Up to 200 surgeons `carrying hepatitis'

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UP TO 200 surgeons in Britain are carrying a virus which could cause hepatitis and liver cancer in their patients.

The surgeons are carriers of a low-risk form of hepatitis B and had been thought to be incapable of transmitting the infection. However, The Independent has learnt that six patients have been infected by "low-risk" surgeons since 1993. Two of the patients died.

Pressure is growing on the Government to ban all surgeons infected with hepatitis B as a result of the cases. Under current health department guidelines issued in 1993, surgeons have to be tested for hepatitis B and those found to be high risk are banned from operating. However, those at low risk, based on the presence of antibodies to the virus in their blood, are permitted to continue operating.

In 1997, a woman of 83 died after becoming infected with hepatitis B during a hip replacement operation at a hospital in north Wales. Last June, her surgeon, Sanjay Ingley, 32, was found guilty of serious professional misconduct by the General Medical Council and banned from operating for three years. Counsel for the GMC said the case raised urgent questions about the guidelines which "should be revised".

In 1996, a 77-year-old woman died a few months after contracting the infection during surgery at Hillingdon hospital, west London. Her surgeon, an orthopaedic registrar, was also found to have been low risk.

Fears are growing among NHS trusts in the wake of the six cases that the guidelines are not tough enough and that they may be in breach of their duty of care for patients if they allow hepatitis B surgeons to operate. Dr Roger Cooke, a specialist in occupational medicine who advises several trusts in the Midlands, said: "I am aware of trusts turning applicants down for surgery posts whether they are high or low risk."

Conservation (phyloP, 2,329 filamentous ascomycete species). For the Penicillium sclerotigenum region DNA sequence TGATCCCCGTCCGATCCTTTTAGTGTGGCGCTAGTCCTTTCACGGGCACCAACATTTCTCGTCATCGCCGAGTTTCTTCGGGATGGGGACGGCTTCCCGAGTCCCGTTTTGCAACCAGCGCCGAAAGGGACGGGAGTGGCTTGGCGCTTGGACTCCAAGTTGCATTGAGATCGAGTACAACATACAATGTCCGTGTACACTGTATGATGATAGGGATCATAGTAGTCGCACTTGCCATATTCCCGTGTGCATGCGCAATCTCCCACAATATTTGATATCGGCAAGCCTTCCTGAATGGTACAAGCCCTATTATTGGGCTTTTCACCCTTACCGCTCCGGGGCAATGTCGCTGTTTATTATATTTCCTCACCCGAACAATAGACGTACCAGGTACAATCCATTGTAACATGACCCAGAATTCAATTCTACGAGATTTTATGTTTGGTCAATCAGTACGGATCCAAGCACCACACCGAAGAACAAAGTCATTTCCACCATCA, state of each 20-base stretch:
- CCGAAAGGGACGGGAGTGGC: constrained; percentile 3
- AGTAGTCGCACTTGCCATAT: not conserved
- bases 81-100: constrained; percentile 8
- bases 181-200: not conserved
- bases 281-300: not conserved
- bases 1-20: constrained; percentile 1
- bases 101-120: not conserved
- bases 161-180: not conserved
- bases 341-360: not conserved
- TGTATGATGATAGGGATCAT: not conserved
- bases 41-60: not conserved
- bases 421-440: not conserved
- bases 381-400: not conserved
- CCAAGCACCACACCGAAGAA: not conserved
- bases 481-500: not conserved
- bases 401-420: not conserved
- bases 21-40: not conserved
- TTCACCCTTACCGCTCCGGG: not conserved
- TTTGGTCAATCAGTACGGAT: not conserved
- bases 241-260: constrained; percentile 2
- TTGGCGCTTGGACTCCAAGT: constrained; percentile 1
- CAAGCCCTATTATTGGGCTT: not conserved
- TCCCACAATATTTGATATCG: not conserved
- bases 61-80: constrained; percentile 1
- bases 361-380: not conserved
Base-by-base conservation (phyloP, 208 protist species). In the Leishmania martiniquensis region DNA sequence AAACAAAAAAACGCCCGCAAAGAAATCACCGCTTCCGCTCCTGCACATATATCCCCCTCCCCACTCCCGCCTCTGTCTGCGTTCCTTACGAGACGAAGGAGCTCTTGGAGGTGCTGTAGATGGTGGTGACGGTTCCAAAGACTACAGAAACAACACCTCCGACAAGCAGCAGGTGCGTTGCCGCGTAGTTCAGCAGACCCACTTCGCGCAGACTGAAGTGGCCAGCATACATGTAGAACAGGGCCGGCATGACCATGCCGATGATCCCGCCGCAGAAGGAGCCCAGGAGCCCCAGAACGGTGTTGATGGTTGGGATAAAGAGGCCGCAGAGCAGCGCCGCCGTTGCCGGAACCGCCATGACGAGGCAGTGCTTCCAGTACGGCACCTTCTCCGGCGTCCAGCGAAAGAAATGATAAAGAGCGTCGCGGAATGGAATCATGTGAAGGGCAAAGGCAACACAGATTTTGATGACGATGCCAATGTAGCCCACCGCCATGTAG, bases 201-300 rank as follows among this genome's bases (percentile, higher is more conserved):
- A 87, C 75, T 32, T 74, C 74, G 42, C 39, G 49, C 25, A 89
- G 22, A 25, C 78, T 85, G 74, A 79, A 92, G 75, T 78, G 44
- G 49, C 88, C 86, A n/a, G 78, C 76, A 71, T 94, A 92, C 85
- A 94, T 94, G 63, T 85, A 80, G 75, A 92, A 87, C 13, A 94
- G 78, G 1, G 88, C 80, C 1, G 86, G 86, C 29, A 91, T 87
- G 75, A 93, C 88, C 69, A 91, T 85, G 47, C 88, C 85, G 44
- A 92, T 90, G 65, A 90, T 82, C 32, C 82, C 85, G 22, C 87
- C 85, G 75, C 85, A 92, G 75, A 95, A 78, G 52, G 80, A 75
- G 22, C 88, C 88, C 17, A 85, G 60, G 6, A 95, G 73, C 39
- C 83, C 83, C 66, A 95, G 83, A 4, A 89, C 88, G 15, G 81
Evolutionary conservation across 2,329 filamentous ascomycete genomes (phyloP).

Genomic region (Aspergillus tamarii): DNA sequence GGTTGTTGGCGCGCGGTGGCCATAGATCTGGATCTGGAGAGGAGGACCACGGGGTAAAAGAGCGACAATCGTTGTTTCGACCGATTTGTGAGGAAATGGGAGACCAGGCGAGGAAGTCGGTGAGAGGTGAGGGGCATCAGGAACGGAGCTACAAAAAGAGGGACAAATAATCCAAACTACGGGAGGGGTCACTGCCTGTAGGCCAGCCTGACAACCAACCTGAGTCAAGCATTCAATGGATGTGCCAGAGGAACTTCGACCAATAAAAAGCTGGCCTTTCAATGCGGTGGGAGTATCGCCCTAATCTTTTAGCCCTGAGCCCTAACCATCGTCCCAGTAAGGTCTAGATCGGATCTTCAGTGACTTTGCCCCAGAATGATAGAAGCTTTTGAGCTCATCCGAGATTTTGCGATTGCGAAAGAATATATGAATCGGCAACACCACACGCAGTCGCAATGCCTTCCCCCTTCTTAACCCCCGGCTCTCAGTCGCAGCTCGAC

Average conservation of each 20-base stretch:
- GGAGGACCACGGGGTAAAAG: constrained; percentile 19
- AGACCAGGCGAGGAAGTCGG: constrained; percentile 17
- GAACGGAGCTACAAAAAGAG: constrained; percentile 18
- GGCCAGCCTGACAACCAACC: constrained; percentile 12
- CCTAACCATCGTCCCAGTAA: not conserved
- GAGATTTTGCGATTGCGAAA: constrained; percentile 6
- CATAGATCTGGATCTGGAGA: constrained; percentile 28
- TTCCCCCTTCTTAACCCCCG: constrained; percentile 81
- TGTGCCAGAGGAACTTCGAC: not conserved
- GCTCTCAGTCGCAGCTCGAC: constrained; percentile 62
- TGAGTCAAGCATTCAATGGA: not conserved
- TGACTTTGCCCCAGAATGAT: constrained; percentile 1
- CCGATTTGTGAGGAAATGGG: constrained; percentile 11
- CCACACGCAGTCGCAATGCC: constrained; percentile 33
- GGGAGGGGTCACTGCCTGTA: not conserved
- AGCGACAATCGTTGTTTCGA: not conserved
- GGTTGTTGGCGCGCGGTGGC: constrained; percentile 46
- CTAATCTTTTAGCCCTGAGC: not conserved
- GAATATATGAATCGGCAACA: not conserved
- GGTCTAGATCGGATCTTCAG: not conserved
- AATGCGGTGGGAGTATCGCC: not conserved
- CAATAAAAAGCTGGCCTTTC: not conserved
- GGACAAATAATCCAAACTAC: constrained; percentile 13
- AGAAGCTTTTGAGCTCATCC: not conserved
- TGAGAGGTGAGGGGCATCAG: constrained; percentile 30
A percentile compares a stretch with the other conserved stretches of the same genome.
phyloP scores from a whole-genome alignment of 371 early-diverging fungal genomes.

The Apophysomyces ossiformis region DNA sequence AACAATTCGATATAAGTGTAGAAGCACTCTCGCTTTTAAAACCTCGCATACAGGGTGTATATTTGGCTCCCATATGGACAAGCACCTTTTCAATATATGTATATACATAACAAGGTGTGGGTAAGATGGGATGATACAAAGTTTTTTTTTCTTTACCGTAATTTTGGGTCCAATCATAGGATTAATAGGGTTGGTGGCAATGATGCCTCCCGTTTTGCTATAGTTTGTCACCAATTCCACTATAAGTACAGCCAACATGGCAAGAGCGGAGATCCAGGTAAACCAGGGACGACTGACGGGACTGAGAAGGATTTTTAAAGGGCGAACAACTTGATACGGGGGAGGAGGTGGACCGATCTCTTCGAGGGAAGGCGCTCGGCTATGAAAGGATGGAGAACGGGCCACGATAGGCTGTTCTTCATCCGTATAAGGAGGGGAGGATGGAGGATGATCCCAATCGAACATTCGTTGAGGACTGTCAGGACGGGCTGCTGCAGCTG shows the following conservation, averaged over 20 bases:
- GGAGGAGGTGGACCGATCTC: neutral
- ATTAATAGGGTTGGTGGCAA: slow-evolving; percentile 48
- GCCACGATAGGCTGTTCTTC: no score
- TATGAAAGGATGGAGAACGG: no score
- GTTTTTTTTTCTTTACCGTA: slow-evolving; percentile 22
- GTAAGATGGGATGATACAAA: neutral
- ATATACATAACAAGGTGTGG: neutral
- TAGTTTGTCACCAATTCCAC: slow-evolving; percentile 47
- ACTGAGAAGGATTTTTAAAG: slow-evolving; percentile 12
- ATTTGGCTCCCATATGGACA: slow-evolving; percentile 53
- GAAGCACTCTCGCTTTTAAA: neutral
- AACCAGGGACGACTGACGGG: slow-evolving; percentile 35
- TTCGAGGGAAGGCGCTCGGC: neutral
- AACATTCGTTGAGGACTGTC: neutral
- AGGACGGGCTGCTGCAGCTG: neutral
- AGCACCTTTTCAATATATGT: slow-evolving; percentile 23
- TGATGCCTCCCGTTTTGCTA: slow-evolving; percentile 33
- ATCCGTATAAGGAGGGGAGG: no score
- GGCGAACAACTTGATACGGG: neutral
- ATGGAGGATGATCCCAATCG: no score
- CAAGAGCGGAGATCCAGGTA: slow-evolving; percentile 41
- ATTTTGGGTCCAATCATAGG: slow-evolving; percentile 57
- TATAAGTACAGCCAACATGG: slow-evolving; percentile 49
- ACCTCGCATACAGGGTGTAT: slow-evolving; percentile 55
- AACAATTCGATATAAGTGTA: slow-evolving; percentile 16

In November, Dr Jeremy Metters, deputy chief medical officer and chairman of the Government's advisory committee on hepatitis B, ordered a survey of all NHS trusts to establish the number of health-care workers performing invasive procedures with low-risk hepatitis B.

Professor Jangu Banatvala, immediate past chairman of the advisory committee and head of clinical virology at St Thomas' Hospital, London, said: "The guidelines do need revising. We have to take this seriously but we can only do so if there is some action we can take. The risks are low and banning all surgeons with hepatitis could result in more deaths if it led to an increase in waiting lists. If I were having an operation today I would worry much less about hepatitis B than about the other risks of surgery."

Research was going on in London and Birmingham to devise a more sensitive test for hepatitis B. One solution would be to introduce universal vaccination against hepatitis B to protect the population against the virus. Almost 100 countries now practice routine vaccination, including all of Western Europe except the UK, the Netherlands and Scandinavia. "I think universal vaccination is justified. It should be brought in," Professor Banatvala said.

A spokeswoman for the health department said: "We are aware of the issue. The current guidelines are under review."